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CD Feature/ Duo Scherzer-Schröder: "Beethoven & Mendelssohn-Bartholdy"

img  Tobias

Chris Rea once moaned about the long marketing cycles in the pop- and rock-business. Chances are high that he would cry at the story of this CD: The Duo Scherzer-Schröder recorded the first of these four Sonatas for Violin and Piano on June 6th 1971, the last on June 15th 1977 and then saw the album released in August of 2007. Effectively, this collection of Beethoven and Mendelssohn-Bartholdy is a document from another time. 

On the other hand, of course, it is not. I always find it hard to understand why the classical world is treating archival releases so very differently from regular ones. Once the master tapes have been sleeping in some basement for a couple of years, it seems, the press immediately eyes them with a look of distrust: Was it really necessary to wake them from their slumber? Record companies have consequently started to adapt to these questions by labelling their records with stickers celebrating the historical relevance of their rediscovered treasures – instead of simply allowing the music to speak for itself.  

Which is why, in this particular case, one could, but shouldn’t necessarily dwell on the collector’s value of the Duo Scherzer-Schröder’s rendition of the “Sonata f major” for hours. Written by Mendelssohn in 1838, it was only premiered by Yehudi Menuhin in 1953 – talking about long delays! Menuhin might have naturally felt drawn to the piece, since it had been composed the same year as the famous Violin Concerto, which the virtuoso (and his close friend Daniel Hope) especially loved. Whether or not the score really beares some thematic resemblances to that classic composition, as the booklet claims, is another question, though, which I am personally not so sure of. 

Because Mendelssohn, as always extremely critical of himself and his work, started revising the Sonata, the world therefore assumed  that there were in fact two different version available at the time of his death: The first draft – which Mendelssohn didn’t like anymore – and the revision – which remained only partially completed. And yet, there was more, as Manfred Scherzer found out. Fighting his way through the dust of old books, he discovered the autograph of the revised score in all of its integral glory, adding another noteworthy piece to the composer’s oeuvre.  

Does this rediscovery merrit buying this CD on its own? It certainly has a lot going for it: A lyrical and lively opening movement with lots of loveable shadings, an introvert “Adagio” with a Bach-like circular movement as well as a lightning-speed finale with the occasional folk-touch. Within its barely twenty minutes, the piece offers a bustling stylistic mix and plenty of space for emotional and timbral contrasts. On the other hand, noone will seriously claim that the work will drastically change or sharpen our image of the composer, nor knock this planet off its axis.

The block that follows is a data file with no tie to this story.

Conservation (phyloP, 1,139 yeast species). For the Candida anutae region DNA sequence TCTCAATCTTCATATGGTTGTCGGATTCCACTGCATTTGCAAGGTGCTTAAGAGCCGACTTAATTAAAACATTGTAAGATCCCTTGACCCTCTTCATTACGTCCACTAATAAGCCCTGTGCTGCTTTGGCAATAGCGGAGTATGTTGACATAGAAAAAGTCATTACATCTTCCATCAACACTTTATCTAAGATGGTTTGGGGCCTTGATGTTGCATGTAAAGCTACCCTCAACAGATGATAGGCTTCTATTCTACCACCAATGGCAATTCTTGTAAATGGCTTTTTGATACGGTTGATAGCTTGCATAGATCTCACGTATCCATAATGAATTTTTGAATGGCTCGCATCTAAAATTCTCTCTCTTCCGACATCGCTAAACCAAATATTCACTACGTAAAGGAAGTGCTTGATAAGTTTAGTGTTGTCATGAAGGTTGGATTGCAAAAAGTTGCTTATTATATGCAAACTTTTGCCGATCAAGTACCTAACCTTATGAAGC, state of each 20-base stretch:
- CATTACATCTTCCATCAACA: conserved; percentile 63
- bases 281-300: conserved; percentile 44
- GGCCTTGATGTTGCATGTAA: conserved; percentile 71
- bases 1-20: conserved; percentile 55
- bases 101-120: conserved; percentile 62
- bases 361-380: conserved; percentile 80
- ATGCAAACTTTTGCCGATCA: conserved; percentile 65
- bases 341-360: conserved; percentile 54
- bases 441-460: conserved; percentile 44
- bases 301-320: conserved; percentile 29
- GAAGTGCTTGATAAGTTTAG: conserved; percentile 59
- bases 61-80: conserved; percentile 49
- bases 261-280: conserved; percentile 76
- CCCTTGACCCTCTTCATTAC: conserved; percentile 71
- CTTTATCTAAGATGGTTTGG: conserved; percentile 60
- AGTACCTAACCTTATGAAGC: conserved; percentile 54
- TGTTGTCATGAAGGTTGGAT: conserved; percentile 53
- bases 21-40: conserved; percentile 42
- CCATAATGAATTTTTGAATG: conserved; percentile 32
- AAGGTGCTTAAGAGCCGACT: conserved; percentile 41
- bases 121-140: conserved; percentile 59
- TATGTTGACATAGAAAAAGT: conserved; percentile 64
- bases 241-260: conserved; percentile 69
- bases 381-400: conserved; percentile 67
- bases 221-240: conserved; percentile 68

Not that it needs to, for the Duo Scherzer Schröder has a lot more up their sleeves than revelling in their novelty. Sprung from the music scene of the GDR, these two musicians would quickly turn into important figures in their country: Scherzer as founder of the “Dresdner Kammerorchester” and the “Berliner Virtuosen”, among others, and Jürgen Schröder as a Piano Professor, shaping the profiles of artists such as Siiri Schütz and Christiane Klonz. This recording captures them at their prime. In 1977, Scherzer had only just been nominated for a position at the Academy of Music in Dresden and his violin performance is full of self-confidence, abrasive expressiveness, headstrong zest and energy. It makes for an unusual, but stimulating contrast with Schröder’s delicate and airy piano drops.  

Which is why the slower movements are never fully elegiac and dreamy and the past passages carry a touch of tenderness in them as well. It is also why the renditions always sound well-thought and clear, instead of impulsive and emphatic and why the chambermusical factor is always stronger than orchestral ambitions. In their approach, the Duo has a knack for a traditional role allocation. The accompanying voice really holds back and allows the soloist to flourish. Some will consider this overly conservative and cool. But it can not be denied that Scherzer and Schröder are using this precondition to achieve exciting effects: Their instruments take turns, pass each other ideas, run freely and then closely together and sometimes throw in an unfinished phrase for the other to complete. What weighs considerably in this respect is the fact that the result suggests that the composers wanted it exactly that way.  

The historical value of this release is possibly not its strongest point. What is, however, is the fact that it tells us a lot about its protagonists and their approach to interpretation. It is a personal rediscovery, a private statement calmly beckoning its public. “Beethoven & Mendelssohn-Bartholdy” may not be state of the art. But it has waited long enough to know that doesn’t matter.

By Tobias Fischer

Homepage: Claxl Records 

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